I’d like to take you on a little journey into a space where you can explore. One that will allow you to expand your mind beyond what you might currently know.
Imagine if you will, you have just purchased the latest and greatest supercomputer. It has the newest technology with the potential to run for 100 years or more, outlasting any other computer on the market. It arrives in pristine condition, shiny and sleek with unfathomable bells and whistles. You unpackage it with the utmost care and attention as to not damage it. You spend the time needed to get it set up with the programs and applications that your experience would suggest you require, and that others have advised. Gingerly, you begin to explore what your new machine can do and over time, you begin to gel together, learning each other’s language and nuances. As long as you don’t strike any of the wrong keys things flow optimally, and even if you do, it seems to recover quickly. You are fascinated by its ability to uptake and express information at a rapid pace.
The first few years go by and things only get better as programs increase in efficiency with repeated use. You are thrilled with your new computer, excited by all of the possibilities you can achieve together. It seems as though nothing can get in your way.
You and your supercomputer happily work together for a number of years, despite the fact that you start to notice a few little glitches that don’t seem to align as well as they could, but still you carry on with your intentions, running the same programs that you always have. It has worked up until this point, there’s no reason why it shouldn’t keep going, right?
15, 30, even 60 and more years go by.
Slowly but surely over time your computer’s optimal capacity continues to decline, until one day it can only manage the most basic of tasks. How can this be? You were promised technology that would last a lifetime, Technology that far surpassed any other, only now it would seem your computer is completely outdated and for lack of a better term, broken.
You invested a lot into this computer. You made a commitment to keep it for life and so you keep it going as best you can, running the few programs that still work, accepting that this is just the way it is, even though there are days you wish it could be better. Your own personal output begins to diminish as if your computer is a reflection of your own capacity. Just a few more years to go …
It has worked hard over all of these years, but as you approach 80 years in, you begin to accept that the end of days is coming for your computer. You look back upon its life, impressed that it lasted as long as it has, yet sad at how its life turned out. If only it could have kept some of its original resilience. If only it could have functioned better as the rest of the world shifted, changed and evolved around it. You slowly start to feel the sense of grief and remorse creep in.
Then one day, a few more years down the road, it happens. You try to turn your supercomputer on to no avail. The bittersweet day has come. It stays asleep. Forever.
The time has come to return your computer to the earth’s technology. You lovingly pack it up, every so cautiously as to not scratch or damage it, even though it is dead. You drive to where computers go to rest and gently offer it to the person behind the desk. Their eyes light up at the sight of such an exquisite machine. They have never seen one in the flesh before and begin to ask about its amazing long term ability for resilience and performance. You look at them, somewhat confused by what they are saying. Even though you bought it thinking the same thing as they, you had long since accepted that it would never be that way. It would never be as good as you thought it could be. You share your sadness and disappointment only to find a blank stare coming back to you.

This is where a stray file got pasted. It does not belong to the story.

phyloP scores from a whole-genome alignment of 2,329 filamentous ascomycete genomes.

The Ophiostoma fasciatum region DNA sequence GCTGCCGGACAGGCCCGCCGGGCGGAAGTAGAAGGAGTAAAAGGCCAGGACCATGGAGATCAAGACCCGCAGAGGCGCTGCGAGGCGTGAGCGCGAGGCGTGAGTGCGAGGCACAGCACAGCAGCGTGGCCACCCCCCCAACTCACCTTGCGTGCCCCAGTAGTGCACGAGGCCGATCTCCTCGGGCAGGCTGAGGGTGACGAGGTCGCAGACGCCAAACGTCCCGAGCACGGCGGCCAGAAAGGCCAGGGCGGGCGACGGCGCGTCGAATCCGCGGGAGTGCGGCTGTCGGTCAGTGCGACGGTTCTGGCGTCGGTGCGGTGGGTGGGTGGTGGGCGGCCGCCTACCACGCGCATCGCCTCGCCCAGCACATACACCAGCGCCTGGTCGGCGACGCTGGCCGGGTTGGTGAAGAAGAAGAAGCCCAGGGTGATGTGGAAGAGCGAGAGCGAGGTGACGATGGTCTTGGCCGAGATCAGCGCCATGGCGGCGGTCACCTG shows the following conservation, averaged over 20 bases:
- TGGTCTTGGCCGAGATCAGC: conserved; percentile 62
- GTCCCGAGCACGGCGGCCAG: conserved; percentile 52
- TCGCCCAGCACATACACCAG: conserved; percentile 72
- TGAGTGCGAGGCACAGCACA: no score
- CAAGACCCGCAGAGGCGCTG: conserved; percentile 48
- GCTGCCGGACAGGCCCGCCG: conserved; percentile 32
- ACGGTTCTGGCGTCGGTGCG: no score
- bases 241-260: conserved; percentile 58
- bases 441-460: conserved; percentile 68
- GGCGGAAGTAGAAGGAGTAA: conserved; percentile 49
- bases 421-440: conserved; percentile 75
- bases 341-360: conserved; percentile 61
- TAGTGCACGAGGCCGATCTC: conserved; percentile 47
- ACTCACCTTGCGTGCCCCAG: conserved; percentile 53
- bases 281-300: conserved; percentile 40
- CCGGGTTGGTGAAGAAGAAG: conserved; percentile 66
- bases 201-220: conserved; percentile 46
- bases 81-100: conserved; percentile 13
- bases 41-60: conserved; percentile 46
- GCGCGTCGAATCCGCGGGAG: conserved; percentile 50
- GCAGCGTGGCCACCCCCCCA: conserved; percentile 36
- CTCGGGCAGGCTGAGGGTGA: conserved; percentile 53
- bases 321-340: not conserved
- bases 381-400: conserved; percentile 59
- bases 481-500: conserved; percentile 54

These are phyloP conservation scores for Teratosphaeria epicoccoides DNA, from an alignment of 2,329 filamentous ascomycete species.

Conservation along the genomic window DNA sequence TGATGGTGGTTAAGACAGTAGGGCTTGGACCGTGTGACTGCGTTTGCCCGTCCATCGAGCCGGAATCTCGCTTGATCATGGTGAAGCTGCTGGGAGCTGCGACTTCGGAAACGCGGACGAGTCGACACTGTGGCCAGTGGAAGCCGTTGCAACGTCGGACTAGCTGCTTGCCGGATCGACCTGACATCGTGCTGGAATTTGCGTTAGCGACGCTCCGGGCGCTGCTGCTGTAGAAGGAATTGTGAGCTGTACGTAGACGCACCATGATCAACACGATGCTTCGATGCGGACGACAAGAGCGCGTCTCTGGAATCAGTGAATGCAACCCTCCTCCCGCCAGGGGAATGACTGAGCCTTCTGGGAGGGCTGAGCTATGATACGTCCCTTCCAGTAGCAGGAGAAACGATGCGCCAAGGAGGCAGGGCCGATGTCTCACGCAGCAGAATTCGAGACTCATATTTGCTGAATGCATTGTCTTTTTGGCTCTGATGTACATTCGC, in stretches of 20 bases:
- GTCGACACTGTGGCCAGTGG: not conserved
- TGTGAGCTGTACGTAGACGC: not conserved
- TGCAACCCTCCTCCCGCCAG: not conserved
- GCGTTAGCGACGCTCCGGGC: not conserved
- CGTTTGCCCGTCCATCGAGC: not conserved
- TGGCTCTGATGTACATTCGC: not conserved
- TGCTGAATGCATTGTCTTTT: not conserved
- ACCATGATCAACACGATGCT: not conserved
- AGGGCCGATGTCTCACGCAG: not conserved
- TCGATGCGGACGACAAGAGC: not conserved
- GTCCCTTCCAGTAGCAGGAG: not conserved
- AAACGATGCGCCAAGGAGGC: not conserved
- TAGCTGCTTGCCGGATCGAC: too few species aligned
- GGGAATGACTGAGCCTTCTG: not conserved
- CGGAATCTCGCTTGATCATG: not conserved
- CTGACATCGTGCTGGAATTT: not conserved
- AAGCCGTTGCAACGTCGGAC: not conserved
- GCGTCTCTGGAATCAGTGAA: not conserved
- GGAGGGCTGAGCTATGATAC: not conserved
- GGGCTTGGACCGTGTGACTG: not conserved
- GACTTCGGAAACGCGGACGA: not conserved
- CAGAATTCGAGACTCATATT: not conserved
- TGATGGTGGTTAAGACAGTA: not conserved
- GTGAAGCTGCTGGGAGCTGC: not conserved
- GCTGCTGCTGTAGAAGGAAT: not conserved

“You recalibrated it along the way, right?” They ask …
You are frozen. Shocked by their question. At a loss for words.
“Recalibrate?” You say back.
They continue to tell you of all the ways this machine was designed to be recalibrated and updated to keep its optimal and resilient form for the duration of its life. You can hear the words at first but then only see their lips moving as your mind reels through all of the struggle, disappointment, depressing and frustrating days you endured. If only you had known. How could you not have known?
Seems crazy that we would go years without updating and recalibrating our computer, right? Now, Imagine this machine isn’t a computer at all.
Imagine this machine is really your mind.
Your entire life you have been running old, outdated programming that has diminished your ability to function optimally, overtime getting less and less efficient at doing life. You have struggled to cope and enjoy your time here. Many days you questioned your purpose, innately knowing that there has to be a better way, but no one ever told you. No one ever showed you the way.
The mechanics of our minds are incredibly strong, with elastic-like resilience. We are seeing this emerge more prevalently in science and spirituality. We no longer need to accept that the programs we were instilled with are the ones we need to keep. Just like a computer we can learn to shut down old programs that are running in the background, bogging us down, and we can update and reprogram information that is no longer allowing us to function optimally. With awareness and intention, there is space to recalibrate and update our pictures so that we can live with the pure purpose of joy!
Recalibration can come in many different shapes and forms, each personal to our own operating system. For some this might look like personal development or a dedicated spiritual practice. It might also come in the form of self care, reading or authenticating connections with friends. There are countless ways to explore recalibration, and the most beautiful part? It’s never too late to recalibrate.